Louie Anderson Took His Time and Reminded Me to Do the Same, Remembers Paul Feig
It was inching close to midnight after a long day of filming The Louie Show in front of a live audience. The crew was ready to wrap, and Paul Feig still had to reshoot a scene from earlier in the day where his character’s lines were filled with medical jargon. He was feeling the pressure to get his scene done in a single take. But Louie Anderson was there. “Don’t let them pressure you,” Anderson told him. “You’ve got to get it right. And if you have a hard time, don’t feel like the whole thing is on your shoulders.”
Feig, who later went on to create the cult-classic TV show Freaks and Geeks and served as Executive Producer for The Office, felt the pressure dissipate. For an actor with only a few shows under his belt at the time, hearing that from a comic giant was reassuring. “And so I was able to pull it off,” Feig tells Rolling Stone. “Because the pressure was gone.” Anderson was just that kind of guy.
Feig remembers Anderson — who died Friday at age 68 due to complications with blood cancer — as a generous, loving man who made sure everyone felt like part of a family. The two only worked together briefly. The Louie Show, the 1996 sitcom about a Minnesota psychologist that starred Louie, Feig and Bryan Cranston, lasted only six episodes. But despite the show’s short-lived run, Anderson knew how to make the set feel like home.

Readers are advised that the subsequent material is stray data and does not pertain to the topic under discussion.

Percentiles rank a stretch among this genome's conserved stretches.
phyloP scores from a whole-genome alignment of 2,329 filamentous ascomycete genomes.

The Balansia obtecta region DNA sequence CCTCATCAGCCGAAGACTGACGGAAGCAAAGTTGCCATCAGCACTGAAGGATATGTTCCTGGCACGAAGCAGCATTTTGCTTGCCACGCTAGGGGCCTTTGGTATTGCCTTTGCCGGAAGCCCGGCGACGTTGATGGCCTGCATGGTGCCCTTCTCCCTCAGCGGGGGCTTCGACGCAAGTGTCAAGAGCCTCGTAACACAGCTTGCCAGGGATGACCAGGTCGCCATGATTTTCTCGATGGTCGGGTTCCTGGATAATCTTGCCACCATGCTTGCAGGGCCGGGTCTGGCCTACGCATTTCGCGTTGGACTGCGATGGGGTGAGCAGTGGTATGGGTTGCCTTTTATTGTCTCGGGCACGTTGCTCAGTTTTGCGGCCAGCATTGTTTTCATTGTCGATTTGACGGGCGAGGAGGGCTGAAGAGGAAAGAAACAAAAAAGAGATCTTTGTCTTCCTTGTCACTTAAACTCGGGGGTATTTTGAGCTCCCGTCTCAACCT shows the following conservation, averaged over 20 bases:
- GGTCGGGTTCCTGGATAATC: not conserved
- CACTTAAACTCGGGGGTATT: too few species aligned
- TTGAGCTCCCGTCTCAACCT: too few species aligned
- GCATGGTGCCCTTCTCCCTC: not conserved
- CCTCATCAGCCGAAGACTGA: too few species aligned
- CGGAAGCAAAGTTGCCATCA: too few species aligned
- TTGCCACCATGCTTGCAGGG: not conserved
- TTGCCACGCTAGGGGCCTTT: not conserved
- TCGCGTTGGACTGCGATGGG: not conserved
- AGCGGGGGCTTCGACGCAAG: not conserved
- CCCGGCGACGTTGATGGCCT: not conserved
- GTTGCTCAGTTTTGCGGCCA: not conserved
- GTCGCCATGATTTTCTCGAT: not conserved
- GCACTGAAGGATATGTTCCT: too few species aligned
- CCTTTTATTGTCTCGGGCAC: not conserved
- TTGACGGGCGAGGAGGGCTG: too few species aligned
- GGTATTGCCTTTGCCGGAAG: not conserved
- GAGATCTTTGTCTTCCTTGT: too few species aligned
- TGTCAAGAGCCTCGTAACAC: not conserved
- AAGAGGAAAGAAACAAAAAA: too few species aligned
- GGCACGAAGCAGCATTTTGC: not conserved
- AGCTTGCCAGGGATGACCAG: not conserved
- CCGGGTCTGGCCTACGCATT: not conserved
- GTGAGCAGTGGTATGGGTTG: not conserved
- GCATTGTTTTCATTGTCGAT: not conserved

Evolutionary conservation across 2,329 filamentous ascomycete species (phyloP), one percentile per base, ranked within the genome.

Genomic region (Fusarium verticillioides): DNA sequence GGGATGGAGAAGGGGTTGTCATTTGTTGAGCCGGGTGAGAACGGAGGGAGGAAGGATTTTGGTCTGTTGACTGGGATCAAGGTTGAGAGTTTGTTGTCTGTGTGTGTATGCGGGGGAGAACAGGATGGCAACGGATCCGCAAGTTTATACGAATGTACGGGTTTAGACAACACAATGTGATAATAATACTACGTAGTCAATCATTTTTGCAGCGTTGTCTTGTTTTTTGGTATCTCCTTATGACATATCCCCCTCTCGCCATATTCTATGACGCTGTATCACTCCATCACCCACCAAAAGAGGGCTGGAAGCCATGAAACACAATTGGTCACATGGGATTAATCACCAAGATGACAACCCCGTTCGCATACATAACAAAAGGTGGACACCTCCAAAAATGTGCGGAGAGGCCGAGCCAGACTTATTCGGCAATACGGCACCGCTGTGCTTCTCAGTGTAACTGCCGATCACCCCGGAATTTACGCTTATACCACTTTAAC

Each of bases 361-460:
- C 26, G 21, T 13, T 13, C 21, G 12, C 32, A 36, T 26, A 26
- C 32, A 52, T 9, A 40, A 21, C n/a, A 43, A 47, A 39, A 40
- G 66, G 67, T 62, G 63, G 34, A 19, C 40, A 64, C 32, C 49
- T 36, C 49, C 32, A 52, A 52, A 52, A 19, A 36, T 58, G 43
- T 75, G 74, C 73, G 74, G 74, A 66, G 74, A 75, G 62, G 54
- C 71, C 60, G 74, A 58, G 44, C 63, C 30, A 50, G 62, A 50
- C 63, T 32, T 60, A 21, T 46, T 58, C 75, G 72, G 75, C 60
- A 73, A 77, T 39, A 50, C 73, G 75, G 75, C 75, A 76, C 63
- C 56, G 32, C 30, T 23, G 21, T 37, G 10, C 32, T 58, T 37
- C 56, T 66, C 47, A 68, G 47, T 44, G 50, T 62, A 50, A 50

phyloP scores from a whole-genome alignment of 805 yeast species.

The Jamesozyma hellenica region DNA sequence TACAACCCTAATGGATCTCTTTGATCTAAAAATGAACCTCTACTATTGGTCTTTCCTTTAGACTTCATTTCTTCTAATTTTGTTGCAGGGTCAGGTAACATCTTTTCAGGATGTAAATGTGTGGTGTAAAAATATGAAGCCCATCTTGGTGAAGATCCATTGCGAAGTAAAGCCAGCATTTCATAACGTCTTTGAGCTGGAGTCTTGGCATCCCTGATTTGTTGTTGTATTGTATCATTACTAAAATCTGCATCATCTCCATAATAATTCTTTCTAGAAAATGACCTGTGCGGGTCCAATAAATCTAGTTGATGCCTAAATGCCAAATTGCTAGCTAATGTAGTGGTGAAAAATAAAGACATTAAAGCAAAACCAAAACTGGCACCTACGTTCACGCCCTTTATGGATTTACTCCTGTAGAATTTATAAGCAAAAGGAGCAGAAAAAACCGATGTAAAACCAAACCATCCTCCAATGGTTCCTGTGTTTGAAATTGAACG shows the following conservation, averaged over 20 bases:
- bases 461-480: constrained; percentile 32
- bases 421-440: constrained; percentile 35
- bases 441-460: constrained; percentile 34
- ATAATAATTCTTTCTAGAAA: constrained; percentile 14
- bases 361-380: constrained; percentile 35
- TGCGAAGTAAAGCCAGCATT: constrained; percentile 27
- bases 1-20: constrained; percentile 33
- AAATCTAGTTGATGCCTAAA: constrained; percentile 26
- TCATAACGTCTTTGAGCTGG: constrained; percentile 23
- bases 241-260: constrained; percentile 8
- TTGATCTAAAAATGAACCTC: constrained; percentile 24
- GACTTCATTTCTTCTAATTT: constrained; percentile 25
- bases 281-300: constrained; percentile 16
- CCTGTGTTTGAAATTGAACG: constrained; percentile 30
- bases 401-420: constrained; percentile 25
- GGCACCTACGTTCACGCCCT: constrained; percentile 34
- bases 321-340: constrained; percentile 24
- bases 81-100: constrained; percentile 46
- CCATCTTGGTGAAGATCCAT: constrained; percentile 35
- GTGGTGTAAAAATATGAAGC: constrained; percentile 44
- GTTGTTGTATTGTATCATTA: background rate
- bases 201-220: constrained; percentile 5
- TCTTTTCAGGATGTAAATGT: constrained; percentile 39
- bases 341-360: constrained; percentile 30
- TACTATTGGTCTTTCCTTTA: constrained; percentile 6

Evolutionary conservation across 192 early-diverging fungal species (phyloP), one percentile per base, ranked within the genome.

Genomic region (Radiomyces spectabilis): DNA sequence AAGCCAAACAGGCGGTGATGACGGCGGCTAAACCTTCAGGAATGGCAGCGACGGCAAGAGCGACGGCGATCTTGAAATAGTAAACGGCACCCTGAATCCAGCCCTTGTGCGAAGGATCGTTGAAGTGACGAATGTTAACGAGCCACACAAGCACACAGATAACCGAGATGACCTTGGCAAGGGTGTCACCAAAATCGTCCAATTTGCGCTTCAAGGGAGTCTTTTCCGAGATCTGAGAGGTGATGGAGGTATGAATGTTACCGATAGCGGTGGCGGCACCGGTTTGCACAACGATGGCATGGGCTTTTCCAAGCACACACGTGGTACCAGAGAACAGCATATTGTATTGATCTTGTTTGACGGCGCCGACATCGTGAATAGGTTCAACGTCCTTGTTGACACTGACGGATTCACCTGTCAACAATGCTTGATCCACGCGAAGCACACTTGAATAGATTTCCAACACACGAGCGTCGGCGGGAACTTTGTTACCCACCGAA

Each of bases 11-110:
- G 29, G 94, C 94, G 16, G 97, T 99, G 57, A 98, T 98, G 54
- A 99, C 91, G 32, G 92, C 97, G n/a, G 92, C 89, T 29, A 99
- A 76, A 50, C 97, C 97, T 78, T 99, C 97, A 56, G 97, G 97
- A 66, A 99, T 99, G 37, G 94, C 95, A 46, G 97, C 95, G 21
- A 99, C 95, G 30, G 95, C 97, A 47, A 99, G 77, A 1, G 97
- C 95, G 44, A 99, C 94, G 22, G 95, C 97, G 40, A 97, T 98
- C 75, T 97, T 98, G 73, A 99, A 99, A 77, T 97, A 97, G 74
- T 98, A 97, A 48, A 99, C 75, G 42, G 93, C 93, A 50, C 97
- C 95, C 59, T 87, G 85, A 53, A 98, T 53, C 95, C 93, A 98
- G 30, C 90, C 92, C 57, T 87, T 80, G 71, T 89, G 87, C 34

Once, while filming during the holidays, Anderson ordered hundreds of turkeys for the entire crew to take home to their families.
“There were mountains of boxes,” Feig says. “I had never seen a star of a show do something like that for the entire crew.” It was a random act of kindness that only Anderson could pull off.
“He was just a very warm, generous guy who believed in treating people well,” Feig added. “He always loved the idea of creating a family with the people he worked with.”
As a young comedian, Feig always admired Anderson’s approach to stand-up, even if it was much different than his own. “His delivery was so unique because he was low-key in a time when everything was very big and broad,” he says. “Louie was so quiet but devastatingly funny — in a way that made nobody feel bad.”
Anderson taught Feig to take his time, and to be confident in his comedic delivery. “You don’t have to go balls to the wall. You don’t have to push it so hard and it actually makes it funnier,” Feig explains. “He could pull that off, which is very hard to do.”
Anderson is the latest in a string of back-to-back losses in the comedy community. For Feig, the deaths of Anderson, Betty White and Bob Saget “leave a big void.”
“It leaves you feeling sad that audiences won’t get to experience that again,” he says. But perhaps, he added, “People get to live forever — because we get to watch them.”
With Anderson, it could be watching him channel the energy of his own mother as Christine in Baskets, listening to his voice as a chubby animated version of himself in Life with Louie, seeing him cause contestants to crack as the host of Family Feud, or rewatch the thousands of video clips of his one-of-a-kind stand-up. Seeing his contagious, gapped-tooth smile and patient, yet hilarious storytelling simply “leaves the world in a better place,” Feig says.
The last time Feig and Anderson saw each other was after one of Anderson’s shows in Vegas. Feig attended with a few other comedians and hung out with the Baskets star after his routine. “There was never a bad moment with him,” Feig says. “Ever.”